Digital land is land: Meryem Kamil, Towards Decolonial Futures: New Media, Digital Infrastructures, and Imagined Geographies of Palestine, PhD dissertation, University of Michigan, 2019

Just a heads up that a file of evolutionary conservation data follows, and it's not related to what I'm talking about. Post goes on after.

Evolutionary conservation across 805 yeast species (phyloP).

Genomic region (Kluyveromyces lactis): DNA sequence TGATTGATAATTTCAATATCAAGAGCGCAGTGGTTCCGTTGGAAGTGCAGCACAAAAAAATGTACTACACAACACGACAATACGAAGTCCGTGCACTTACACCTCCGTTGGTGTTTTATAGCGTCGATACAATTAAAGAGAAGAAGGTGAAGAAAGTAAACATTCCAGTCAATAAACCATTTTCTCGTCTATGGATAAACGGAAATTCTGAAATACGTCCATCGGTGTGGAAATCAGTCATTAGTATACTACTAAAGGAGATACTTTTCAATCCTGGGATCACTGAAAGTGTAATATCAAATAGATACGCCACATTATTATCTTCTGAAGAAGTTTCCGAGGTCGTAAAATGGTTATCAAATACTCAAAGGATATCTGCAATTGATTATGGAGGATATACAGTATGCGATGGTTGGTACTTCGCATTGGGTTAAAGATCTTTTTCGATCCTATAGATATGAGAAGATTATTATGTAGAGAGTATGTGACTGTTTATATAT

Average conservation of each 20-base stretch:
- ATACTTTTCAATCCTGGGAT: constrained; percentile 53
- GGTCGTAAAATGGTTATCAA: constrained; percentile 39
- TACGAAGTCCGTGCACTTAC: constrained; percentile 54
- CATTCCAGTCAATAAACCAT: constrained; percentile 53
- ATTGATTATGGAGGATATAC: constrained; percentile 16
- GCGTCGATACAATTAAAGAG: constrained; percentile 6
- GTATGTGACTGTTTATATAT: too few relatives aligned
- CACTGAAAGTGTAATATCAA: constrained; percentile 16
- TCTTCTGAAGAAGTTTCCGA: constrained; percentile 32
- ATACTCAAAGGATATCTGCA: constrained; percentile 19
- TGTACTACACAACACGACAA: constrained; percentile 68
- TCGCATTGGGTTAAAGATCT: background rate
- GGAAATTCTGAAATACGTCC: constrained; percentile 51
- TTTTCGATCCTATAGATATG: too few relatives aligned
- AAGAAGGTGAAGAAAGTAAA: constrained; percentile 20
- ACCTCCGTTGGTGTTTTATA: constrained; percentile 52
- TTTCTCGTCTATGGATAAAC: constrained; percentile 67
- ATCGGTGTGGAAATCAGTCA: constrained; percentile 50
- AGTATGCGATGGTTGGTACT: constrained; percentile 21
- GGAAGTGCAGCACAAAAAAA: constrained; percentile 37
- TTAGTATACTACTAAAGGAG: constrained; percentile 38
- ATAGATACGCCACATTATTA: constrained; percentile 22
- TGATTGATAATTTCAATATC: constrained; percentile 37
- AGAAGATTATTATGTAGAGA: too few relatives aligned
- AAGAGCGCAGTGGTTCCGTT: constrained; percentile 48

Abstract: Towards Decolonial Futures: New Media, Digital Infrastructures, and Imagined Geographies of Palestine explores the unexpected breaks and fault-lines within Israeli settler-colonialism that are exacerbated by new media objects and practices. The dissertation examines both content and form of media that represent Palestine, revealing the limitations and possibilities of new media objects to provide a platform for contesting settler-colonialism and imagining decolonial futures for subaltern subjects. The key questions of the dissertation are as follows: What work do digital representations of Palestine and Palestinian land do for identifying fissures in settler-colonial structures? How can an attention to the materiality of digital infrastructures illustrate the ways the digital shapes, affects, and (dis)allows alternative Palestinian futures and relationality? How can a “postcolonial digital studies” framework emerge that distances itself from techno-determinism to critically understand subaltern subjects’ engagements with technology? To address these framing questions, Towards Decolonial Futures focuses on objects that seek to reframe understandings of Palestine and Palestinian resistance: new site Al Jazeera English’s 360-degree video tour of al-Aqsa compound in East Jerusalem alongside Palestinian group Udna’s video of the razed village Mi’ar’s history and potential future; mobile video game Liyla and the Shadows of War that represents life in the Gaza Strip alongside ImpactGames desktop video game Peacemaker: Israeli-Palestinian Conflict that asks players to work towards a two-state solution; digital mapping practices on mobile application Waze and the open-source mapping community of OpenStreetMaps; and finally, incendiary kites and balloons released by Palestinians in the Gaza Strip in 2018. The network, a non-space that traverses geography while also beholden to infrastructure, acts as a site of encounter where questions regarding Palestinian futurity can be explored. The dissertation models a method for future scholarship on postcolonial digital cultures by understanding technology as indeterminate objects embedded in structures of power. Through materialist postcolonial studies methods and digital culture analyses including close reading and discourse analysis, I examine both the content and form of media objects including circulation, infrastructure, and representation. The dissertation seeks to critically analyze the potential of media objects in re-framing users’ understandings of Palestinian identity, land, and resistance. In other words, I demonstrate the political work new media forms allow for in building alternative decolonial Palestinian futures. Towards Decolonial Futures delineates the ways particular new media objects and practices gesture to challenging Israeli settler-colonialism and building towards Palestinian futurity. Rather than celebrating new media in a techno-determinist fashion, this dissertation shows the affordances and limitations of using technology that disavow the importance of geography but allow for reimagining the relationship between Palestinians, Israeli settler-colonial structures, and land. 

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